Edit 2-24-2016: An update on the Joe Franz case can be read here

The continuing saga of a massive buck harvested in Iowa has now resulted in an inquiry by lawmakers in how much power the state Department of Natural Resources (DNR) has, and whether or not an investigation into a baiting charge is an example of overreach. The controversy began in 2014 when Iowa hunter Joe Franz harvested a large buck on his property that greenscored 258 and 7/8. At the time, he claimed it was the largest buck ever killed on film. Last November however, the Iowa DNR charged Franz with four counts of hunting deer over bait and confiscated the taxidermied mount of the buck.

According to Franz, DNR officers came on his property and took soil samples from his farm without probable cause or a search warrent. Franz’s lawyer, Bill Kutmus, later said that the DNR was taking advantage of a vague law to persecute Franz. Currently under state law, Kutmus says there is no specification about how far a hunter has to be from something considered bait or how long the bait should be removed before hunting can begin. It is even possible for a hunter to be charged because minerals from a salt block have seeped into the ground.

Understandably, the allegation that the DNR went on Franz’s property without a warrant from a judge concerned many hunters. State Senator Jake Chapman is among those worried, along with State Representative Clel Baudler, a member of the House Natural Resources Committee.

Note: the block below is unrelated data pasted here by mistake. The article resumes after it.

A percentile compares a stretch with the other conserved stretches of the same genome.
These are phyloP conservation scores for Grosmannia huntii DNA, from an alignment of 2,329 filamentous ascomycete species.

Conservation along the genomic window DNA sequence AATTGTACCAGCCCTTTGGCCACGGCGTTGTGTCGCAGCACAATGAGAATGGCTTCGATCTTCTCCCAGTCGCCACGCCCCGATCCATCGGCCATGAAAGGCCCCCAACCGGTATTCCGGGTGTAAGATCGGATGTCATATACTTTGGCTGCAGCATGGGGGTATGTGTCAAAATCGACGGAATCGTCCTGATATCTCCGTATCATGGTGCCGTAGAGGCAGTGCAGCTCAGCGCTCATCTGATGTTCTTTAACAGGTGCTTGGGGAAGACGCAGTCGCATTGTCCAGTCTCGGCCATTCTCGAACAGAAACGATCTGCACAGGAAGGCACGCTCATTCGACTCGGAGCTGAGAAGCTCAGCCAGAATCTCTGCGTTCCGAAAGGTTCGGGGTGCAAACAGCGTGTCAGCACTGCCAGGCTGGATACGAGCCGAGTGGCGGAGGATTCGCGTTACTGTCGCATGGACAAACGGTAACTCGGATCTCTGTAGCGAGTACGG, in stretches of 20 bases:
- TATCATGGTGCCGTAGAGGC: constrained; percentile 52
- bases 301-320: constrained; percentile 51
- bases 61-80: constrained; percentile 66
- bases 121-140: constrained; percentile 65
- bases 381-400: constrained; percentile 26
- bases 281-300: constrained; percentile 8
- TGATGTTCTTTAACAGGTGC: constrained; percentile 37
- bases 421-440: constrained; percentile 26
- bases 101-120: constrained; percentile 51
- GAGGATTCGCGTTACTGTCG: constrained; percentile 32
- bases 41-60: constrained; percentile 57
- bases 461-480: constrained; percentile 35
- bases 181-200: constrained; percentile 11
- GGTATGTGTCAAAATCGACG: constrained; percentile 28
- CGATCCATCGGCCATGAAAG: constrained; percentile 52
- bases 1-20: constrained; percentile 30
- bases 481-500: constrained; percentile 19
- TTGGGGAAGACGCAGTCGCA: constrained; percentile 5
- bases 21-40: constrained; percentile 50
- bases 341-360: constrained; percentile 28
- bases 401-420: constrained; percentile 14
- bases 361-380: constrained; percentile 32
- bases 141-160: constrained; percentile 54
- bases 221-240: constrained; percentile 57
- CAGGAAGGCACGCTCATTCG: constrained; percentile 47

As a former law enforcement officer himself, Baudler says he is questioning the DNR’s actions.

“Going on private property without a warrant, that is questionable. If they remove anything while on private property, then they really could have problems,” he told Raccoon Valley Radio.

Chris Dunkin, founder and president of Trophy Pursuit, reported recently that Franz has been cleared of the baiting charges in court, but has yet to receive his mount back. OutdoorHub is attempting to independently verify this report.

“The court has spoken. Justice has been served, and Franz is innocent,” Dunkin wrote on Facebook. “The IDNR and many others have not only tarnished Franz’s name and reputation but have created a financial hardship for him and his family throughout the process, which forced him to sell his land to pay for the costs associated with this trial.”

Franz said earlier that he had purchased the 80-acre parcel of land last June, but sold it to pay for court costs.

You can see the hunt for the buck below:






Image screenshot of video by Trophy Pursuit on YouTube

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10 thoughts on “Controversy over Massive Buck Leads to Inquiry Over DNR Overreach

  1. Yeah, that sounds exactly like the Iowa DNR, First step when you start an investigation – break the law. “DNR officers came on his property and took soil samples from his farm without probable cause or a search warrant” You DNR boys need to clean up your act. If your buddy with a badge commits a crime and you don’t prosecute -you are an accessory after the fact – and now a criminal with a badge.